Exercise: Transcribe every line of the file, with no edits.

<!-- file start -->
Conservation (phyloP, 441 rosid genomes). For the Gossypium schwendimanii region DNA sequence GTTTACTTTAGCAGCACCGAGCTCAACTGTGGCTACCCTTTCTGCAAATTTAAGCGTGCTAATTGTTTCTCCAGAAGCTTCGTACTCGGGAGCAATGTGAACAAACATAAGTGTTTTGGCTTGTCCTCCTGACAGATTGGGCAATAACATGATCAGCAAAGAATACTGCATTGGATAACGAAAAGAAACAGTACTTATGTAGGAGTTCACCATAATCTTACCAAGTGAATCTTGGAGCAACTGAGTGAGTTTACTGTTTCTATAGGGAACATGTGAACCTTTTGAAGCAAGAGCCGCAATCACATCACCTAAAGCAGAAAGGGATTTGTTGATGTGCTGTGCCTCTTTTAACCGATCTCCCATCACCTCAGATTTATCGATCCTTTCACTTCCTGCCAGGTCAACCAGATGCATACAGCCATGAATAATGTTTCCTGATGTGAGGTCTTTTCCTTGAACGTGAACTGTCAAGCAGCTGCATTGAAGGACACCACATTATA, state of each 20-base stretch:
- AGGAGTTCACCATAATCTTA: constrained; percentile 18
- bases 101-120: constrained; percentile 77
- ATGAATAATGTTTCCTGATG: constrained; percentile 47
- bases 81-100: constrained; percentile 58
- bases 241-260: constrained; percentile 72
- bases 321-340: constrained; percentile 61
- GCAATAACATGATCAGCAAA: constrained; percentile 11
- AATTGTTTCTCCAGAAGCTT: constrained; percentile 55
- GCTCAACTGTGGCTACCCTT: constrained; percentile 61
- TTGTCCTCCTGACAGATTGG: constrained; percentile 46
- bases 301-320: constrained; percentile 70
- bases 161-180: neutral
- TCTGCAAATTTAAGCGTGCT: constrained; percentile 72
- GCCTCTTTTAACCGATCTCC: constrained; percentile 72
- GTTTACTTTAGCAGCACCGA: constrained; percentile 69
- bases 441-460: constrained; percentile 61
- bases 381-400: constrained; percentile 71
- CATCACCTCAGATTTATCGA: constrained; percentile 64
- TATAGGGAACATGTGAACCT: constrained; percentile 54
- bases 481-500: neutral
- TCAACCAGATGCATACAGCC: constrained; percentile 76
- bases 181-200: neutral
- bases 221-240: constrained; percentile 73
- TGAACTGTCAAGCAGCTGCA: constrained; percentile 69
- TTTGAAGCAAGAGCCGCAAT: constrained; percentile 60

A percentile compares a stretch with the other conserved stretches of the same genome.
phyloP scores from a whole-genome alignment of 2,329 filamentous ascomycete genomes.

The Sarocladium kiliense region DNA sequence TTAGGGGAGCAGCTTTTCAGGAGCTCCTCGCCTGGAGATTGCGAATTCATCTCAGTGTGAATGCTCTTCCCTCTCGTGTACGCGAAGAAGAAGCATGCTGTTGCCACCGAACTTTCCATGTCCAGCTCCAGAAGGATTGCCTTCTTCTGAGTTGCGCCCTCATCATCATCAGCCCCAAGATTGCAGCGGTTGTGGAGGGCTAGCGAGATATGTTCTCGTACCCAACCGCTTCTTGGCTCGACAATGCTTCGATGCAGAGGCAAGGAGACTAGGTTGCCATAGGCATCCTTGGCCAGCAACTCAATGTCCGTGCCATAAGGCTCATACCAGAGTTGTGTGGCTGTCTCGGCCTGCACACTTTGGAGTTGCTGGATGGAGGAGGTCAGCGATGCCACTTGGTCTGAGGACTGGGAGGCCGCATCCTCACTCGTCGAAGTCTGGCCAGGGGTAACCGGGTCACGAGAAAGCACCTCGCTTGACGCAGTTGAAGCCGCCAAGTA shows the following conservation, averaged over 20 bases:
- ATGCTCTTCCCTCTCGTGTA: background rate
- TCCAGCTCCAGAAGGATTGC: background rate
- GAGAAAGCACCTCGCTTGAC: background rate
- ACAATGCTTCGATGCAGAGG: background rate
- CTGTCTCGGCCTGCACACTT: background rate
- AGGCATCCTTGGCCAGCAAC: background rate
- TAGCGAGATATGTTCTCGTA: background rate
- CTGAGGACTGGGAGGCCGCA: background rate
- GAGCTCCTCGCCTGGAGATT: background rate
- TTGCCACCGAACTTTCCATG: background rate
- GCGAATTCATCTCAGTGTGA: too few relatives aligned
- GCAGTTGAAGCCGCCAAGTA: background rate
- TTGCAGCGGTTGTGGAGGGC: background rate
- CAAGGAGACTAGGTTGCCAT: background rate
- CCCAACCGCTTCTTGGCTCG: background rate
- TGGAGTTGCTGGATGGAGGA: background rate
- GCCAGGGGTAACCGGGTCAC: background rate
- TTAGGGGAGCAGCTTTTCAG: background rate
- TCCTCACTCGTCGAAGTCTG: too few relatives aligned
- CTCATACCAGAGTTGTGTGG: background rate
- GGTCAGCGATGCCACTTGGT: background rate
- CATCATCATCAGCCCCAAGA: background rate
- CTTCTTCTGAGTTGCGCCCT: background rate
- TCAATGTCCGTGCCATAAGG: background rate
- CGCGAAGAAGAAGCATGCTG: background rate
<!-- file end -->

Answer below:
Conservation (phyloP, 441 rosid genomes). For the Gossypium schwendimanii region DNA sequence GTTTACTTTAGCAGCACCGAGCTCAACTGTGGCTACCCTTTCTGCAAATTTAAGCGTGCTAATTGTTTCTCCAGAAGCTTCGTACTCGGGAGCAATGTGAACAAACATAAGTGTTTTGGCTTGTCCTCCTGACAGATTGGGCAATAACATGATCAGCAAAGAATACTGCATTGGATAACGAAAAGAAACAGTACTTATGTAGGAGTTCACCATAATCTTACCAAGTGAATCTTGGAGCAACTGAGTGAGTTTACTGTTTCTATAGGGAACATGTGAACCTTTTGAAGCAAGAGCCGCAATCACATCACCTAAAGCAGAAAGGGATTTGTTGATGTGCTGTGCCTCTTTTAACCGATCTCCCATCACCTCAGATTTATCGATCCTTTCACTTCCTGCCAGGTCAACCAGATGCATACAGCCATGAATAATGTTTCCTGATGTGAGGTCTTTTCCTTGAACGTGAACTGTCAAGCAGCTGCATTGAAGGACACCACATTATA, state of each 20-base stretch:
- AGGAGTTCACCATAATCTTA: constrained; percentile 18
- bases 101-120: constrained; percentile 77
- ATGAATAATGTTTCCTGATG: constrained; percentile 47
- bases 81-100: constrained; percentile 58
- bases 241-260: constrained; percentile 72
- bases 321-340: constrained; percentile 61
- GCAATAACATGATCAGCAAA: constrained; percentile 11
- AATTGTTTCTCCAGAAGCTT: constrained; percentile 55
- GCTCAACTGTGGCTACCCTT: constrained; percentile 61
- TTGTCCTCCTGACAGATTGG: constrained; percentile 46
- bases 301-320: constrained; percentile 70
- bases 161-180: neutral
- TCTGCAAATTTAAGCGTGCT: constrained; percentile 72
- GCCTCTTTTAACCGATCTCC: constrained; percentile 72
- GTTTACTTTAGCAGCACCGA: constrained; percentile 69
- bases 441-460: constrained; percentile 61
- bases 381-400: constrained; percentile 71
- CATCACCTCAGATTTATCGA: constrained; percentile 64
- TATAGGGAACATGTGAACCT: constrained; percentile 54
- bases 481-500: neutral
- TCAACCAGATGCATACAGCC: constrained; percentile 76
- bases 181-200: neutral
- bases 221-240: constrained; percentile 73
- TGAACTGTCAAGCAGCTGCA: constrained; percentile 69
- TTTGAAGCAAGAGCCGCAAT: constrained; percentile 60

A percentile compares a stretch with the other conserved stretches of the same genome.
phyloP scores from a whole-genome alignment of 2,329 filamentous ascomycete genomes.

The Sarocladium kiliense region DNA sequence TTAGGGGAGCAGCTTTTCAGGAGCTCCTCGCCTGGAGATTGCGAATTCATCTCAGTGTGAATGCTCTTCCCTCTCGTGTACGCGAAGAAGAAGCATGCTGTTGCCACCGAACTTTCCATGTCCAGCTCCAGAAGGATTGCCTTCTTCTGAGTTGCGCCCTCATCATCATCAGCCCCAAGATTGCAGCGGTTGTGGAGGGCTAGCGAGATATGTTCTCGTACCCAACCGCTTCTTGGCTCGACAATGCTTCGATGCAGAGGCAAGGAGACTAGGTTGCCATAGGCATCCTTGGCCAGCAACTCAATGTCCGTGCCATAAGGCTCATACCAGAGTTGTGTGGCTGTCTCGGCCTGCACACTTTGGAGTTGCTGGATGGAGGAGGTCAGCGATGCCACTTGGTCTGAGGACTGGGAGGCCGCATCCTCACTCGTCGAAGTCTGGCCAGGGGTAACCGGGTCACGAGAAAGCACCTCGCTTGACGCAGTTGAAGCCGCCAAGTA shows the following conservation, averaged over 20 bases:
- ATGCTCTTCCCTCTCGTGTA: background rate
- TCCAGCTCCAGAAGGATTGC: background rate
- GAGAAAGCACCTCGCTTGAC: background rate
- ACAATGCTTCGATGCAGAGG: background rate
- CTGTCTCGGCCTGCACACTT: background rate
- AGGCATCCTTGGCCAGCAAC: background rate
- TAGCGAGATATGTTCTCGTA: background rate
- CTGAGGACTGGGAGGCCGCA: background rate
- GAGCTCCTCGCCTGGAGATT: background rate
- TTGCCACCGAACTTTCCATG: background rate
- GCGAATTCATCTCAGTGTGA: too few relatives aligned
- GCAGTTGAAGCCGCCAAGTA: background rate
- TTGCAGCGGTTGTGGAGGGC: background rate
- CAAGGAGACTAGGTTGCCAT: background rate
- CCCAACCGCTTCTTGGCTCG: background rate
- TGGAGTTGCTGGATGGAGGA: background rate
- GCCAGGGGTAACCGGGTCAC: background rate
- TTAGGGGAGCAGCTTTTCAG: background rate
- TCCTCACTCGTCGAAGTCTG: too few relatives aligned
- CTCATACCAGAGTTGTGTGG: background rate
- GGTCAGCGATGCCACTTGGT: background rate
- CATCATCATCAGCCCCAAGA: background rate
- CTTCTTCTGAGTTGCGCCCT: background rate
- TCAATGTCCGTGCCATAAGG: background rate
- CGCGAAGAAGAAGCATGCTG: background rate